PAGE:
A few months ago, a small company called GoldieBlox started getting some attention for their new product, which is a toy set designed for young girls, and which aims to defy the traditional gender-based marketing of toys. More recently, a commercial for the company started to go viral, partly because of the novel idea behind the product and the clever Rube Goldberg device in the commercial, and partly due to a re-appropriation of the Beastie Boys‘ early track, “Girls,” an acknowledged bit of juvenile sexism, rewritten as an anthem of female empowerment.
The Beastie Boys apparently approached the company about the use of their song, and were reportedly sued in response. The remaining members of the group, Mike D and Ad Rock, wrote an open letter in defense of their position. It reads in part:
Like many of the millions of people who have seen your toy commercial “GoldieBlox, Rube Goldberg & the Beastie Boys,” we were very impressed by the creativity and the message behind your ad.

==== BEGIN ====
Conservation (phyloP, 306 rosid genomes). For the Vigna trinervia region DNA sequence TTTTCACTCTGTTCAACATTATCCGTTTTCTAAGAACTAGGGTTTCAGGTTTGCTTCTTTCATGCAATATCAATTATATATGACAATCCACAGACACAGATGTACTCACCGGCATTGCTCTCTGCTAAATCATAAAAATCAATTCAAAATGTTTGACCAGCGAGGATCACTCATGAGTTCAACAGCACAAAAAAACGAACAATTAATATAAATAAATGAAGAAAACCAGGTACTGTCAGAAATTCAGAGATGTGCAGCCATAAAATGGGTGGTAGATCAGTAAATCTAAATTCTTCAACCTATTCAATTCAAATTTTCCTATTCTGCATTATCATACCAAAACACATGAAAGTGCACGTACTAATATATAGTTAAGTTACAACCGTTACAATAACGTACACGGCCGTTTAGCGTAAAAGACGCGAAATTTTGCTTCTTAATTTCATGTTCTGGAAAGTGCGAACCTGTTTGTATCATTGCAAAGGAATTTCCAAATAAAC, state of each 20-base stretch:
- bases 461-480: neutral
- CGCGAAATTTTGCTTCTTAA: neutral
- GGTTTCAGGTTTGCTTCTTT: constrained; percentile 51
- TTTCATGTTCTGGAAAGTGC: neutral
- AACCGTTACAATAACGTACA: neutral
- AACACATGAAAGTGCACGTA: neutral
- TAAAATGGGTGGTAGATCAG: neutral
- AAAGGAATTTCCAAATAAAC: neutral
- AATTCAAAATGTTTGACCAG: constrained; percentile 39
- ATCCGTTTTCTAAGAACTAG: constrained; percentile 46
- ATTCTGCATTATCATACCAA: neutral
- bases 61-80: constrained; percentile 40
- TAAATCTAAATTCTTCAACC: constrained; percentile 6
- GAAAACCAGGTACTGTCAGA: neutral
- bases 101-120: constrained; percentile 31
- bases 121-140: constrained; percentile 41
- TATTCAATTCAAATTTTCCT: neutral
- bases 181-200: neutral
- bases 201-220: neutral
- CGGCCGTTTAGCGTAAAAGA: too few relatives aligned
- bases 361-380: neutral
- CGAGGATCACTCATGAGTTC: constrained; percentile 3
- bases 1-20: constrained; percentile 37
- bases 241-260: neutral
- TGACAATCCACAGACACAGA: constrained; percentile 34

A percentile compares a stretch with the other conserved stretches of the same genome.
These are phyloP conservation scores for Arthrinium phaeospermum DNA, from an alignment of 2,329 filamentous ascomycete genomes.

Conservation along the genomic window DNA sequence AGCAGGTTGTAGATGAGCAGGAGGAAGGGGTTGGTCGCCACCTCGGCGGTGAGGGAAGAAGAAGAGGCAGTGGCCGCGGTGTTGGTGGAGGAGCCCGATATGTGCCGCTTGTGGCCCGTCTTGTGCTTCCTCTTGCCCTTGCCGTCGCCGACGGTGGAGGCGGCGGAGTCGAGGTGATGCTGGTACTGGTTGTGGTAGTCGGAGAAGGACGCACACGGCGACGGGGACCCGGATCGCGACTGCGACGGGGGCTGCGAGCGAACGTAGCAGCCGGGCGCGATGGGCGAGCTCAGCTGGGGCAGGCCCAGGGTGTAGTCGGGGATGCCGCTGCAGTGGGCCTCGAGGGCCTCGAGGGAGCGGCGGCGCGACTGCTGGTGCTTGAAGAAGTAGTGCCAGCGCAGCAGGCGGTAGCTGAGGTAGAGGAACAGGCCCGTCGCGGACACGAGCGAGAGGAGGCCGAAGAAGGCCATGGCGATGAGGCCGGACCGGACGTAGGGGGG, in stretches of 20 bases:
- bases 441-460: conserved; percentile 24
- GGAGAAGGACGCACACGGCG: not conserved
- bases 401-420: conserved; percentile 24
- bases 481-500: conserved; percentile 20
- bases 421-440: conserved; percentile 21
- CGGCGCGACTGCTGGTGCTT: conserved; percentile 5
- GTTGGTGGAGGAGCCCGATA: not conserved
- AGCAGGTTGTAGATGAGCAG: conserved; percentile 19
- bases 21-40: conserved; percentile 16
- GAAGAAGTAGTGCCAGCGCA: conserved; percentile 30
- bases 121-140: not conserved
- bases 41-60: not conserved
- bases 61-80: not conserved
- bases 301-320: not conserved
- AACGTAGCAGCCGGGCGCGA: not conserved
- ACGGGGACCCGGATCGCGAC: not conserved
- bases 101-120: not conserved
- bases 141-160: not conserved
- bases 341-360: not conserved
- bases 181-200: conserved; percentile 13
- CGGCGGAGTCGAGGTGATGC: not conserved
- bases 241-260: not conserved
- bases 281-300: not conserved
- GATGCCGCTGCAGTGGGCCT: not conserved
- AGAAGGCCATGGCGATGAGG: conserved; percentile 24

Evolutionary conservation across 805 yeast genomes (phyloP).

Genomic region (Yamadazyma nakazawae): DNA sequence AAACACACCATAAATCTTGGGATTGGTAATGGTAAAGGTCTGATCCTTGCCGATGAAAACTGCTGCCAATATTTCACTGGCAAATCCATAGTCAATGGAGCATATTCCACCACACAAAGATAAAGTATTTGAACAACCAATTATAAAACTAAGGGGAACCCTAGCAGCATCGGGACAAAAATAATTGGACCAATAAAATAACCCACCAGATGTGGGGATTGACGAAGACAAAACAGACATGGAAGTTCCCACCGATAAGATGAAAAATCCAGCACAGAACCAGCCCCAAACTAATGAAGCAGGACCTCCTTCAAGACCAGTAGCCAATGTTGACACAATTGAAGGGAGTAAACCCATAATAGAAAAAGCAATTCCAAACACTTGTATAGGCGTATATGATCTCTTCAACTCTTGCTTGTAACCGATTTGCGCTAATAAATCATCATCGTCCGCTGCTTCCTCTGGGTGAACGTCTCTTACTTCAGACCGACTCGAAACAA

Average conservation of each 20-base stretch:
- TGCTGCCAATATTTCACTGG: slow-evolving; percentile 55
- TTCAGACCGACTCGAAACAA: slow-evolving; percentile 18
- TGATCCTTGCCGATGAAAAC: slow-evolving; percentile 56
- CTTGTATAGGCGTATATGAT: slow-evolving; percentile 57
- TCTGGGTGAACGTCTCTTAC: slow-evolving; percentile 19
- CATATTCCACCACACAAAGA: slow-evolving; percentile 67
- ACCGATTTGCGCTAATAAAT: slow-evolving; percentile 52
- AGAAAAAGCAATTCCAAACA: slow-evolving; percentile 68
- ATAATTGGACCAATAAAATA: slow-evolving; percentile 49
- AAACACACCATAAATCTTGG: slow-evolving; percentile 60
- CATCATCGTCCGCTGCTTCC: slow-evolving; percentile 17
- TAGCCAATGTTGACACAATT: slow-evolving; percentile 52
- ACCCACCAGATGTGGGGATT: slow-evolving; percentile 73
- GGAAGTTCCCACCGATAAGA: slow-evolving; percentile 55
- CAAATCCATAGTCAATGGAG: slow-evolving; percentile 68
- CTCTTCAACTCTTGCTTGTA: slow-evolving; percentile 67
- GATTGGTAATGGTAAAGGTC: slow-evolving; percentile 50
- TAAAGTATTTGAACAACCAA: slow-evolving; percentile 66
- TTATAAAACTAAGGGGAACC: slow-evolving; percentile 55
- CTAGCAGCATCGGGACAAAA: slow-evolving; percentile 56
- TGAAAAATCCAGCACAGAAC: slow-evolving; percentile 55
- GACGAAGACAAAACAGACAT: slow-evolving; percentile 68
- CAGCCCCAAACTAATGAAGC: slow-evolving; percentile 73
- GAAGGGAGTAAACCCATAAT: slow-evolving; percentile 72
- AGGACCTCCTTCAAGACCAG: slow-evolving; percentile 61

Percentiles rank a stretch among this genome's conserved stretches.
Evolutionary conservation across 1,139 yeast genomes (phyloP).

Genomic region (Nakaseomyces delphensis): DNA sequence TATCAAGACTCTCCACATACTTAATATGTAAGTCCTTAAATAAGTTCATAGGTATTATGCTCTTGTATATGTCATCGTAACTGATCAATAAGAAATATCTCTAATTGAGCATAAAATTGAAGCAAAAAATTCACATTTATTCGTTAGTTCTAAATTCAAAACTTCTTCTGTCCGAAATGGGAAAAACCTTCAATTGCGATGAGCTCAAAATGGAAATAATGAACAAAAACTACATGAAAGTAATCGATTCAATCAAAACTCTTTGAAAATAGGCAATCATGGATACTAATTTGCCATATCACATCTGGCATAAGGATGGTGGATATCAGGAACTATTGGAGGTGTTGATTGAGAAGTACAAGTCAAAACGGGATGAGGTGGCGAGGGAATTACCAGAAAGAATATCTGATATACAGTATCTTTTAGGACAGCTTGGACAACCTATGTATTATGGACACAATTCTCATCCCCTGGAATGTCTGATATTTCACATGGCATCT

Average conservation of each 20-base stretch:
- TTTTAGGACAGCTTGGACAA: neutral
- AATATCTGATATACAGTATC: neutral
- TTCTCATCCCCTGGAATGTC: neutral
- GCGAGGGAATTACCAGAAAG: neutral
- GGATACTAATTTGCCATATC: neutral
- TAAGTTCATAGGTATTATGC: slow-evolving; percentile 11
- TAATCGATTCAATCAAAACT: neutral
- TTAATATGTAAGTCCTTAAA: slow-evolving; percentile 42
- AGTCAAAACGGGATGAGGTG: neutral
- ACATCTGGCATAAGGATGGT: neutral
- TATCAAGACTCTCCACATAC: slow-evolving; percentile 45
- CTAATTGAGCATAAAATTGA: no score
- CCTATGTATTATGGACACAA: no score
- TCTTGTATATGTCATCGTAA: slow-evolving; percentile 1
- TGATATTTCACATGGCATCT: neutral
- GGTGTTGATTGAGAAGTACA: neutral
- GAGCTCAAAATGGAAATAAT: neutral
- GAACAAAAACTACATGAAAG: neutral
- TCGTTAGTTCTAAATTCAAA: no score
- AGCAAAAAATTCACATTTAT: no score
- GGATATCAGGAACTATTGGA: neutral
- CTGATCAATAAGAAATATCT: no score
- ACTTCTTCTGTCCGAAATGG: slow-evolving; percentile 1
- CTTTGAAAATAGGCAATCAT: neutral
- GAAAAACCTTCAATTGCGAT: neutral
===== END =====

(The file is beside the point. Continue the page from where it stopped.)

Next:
We strongly support empowering young girls, breaking down gender stereotypes and igniting a passion for technology and engineering.
As creative as it is, make no mistake, your video is an advertisement that is designed to sell a product, and long ago, we made a conscious decision not to permit our music and/or name to be used in product ads. When we tried to simply ask how and why our song “Girls” had been used in your ad without our permission, YOU sued US.
It should be mentioned that the third Beastie, the late Adam Yauch, stipulated in his will that his work and image never be used in third-party commercial marketing. Disappointing that such a positive idea and product, which seemed to be catching on (and likely won’t actually be harmed by this controversy – quite the contrary, we imagine), has come to this unfortunate spot.